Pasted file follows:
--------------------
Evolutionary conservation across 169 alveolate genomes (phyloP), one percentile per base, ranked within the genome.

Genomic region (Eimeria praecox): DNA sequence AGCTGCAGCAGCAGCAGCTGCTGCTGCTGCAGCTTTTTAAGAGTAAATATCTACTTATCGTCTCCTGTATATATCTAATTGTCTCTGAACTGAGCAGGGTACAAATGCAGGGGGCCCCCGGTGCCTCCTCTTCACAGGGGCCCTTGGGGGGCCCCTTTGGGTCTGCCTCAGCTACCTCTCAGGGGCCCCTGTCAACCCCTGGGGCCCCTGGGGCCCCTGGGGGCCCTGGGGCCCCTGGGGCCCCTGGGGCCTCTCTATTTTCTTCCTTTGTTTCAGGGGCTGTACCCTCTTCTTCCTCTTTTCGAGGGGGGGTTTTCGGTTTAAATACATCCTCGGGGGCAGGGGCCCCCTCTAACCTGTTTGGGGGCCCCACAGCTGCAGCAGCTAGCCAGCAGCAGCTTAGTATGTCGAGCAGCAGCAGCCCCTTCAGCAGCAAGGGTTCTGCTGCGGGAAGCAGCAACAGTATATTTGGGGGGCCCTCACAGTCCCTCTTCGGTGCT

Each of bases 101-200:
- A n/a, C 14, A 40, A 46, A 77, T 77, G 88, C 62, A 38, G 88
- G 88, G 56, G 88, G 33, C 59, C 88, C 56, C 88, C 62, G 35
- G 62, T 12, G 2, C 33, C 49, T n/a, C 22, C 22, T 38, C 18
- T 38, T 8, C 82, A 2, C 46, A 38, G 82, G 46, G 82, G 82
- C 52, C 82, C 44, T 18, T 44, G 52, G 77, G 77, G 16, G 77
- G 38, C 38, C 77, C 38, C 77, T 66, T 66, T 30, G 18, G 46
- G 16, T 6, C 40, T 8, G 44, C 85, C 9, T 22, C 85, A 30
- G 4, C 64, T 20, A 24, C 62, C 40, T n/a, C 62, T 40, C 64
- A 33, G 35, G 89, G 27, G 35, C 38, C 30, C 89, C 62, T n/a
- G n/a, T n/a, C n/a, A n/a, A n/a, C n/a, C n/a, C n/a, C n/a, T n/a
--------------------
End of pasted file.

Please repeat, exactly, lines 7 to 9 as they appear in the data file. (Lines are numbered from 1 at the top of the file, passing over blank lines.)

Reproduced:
- T 38, T 8, C 82, A 2, C 46, A 38, G 82, G 46, G 82, G 82
- C 52, C 82, C 44, T 18, T 44, G 52, G 77, G 77, G 16, G 77
- G 38, C 38, C 77, C 38, C 77, T 66, T 66, T 30, G 18, G 46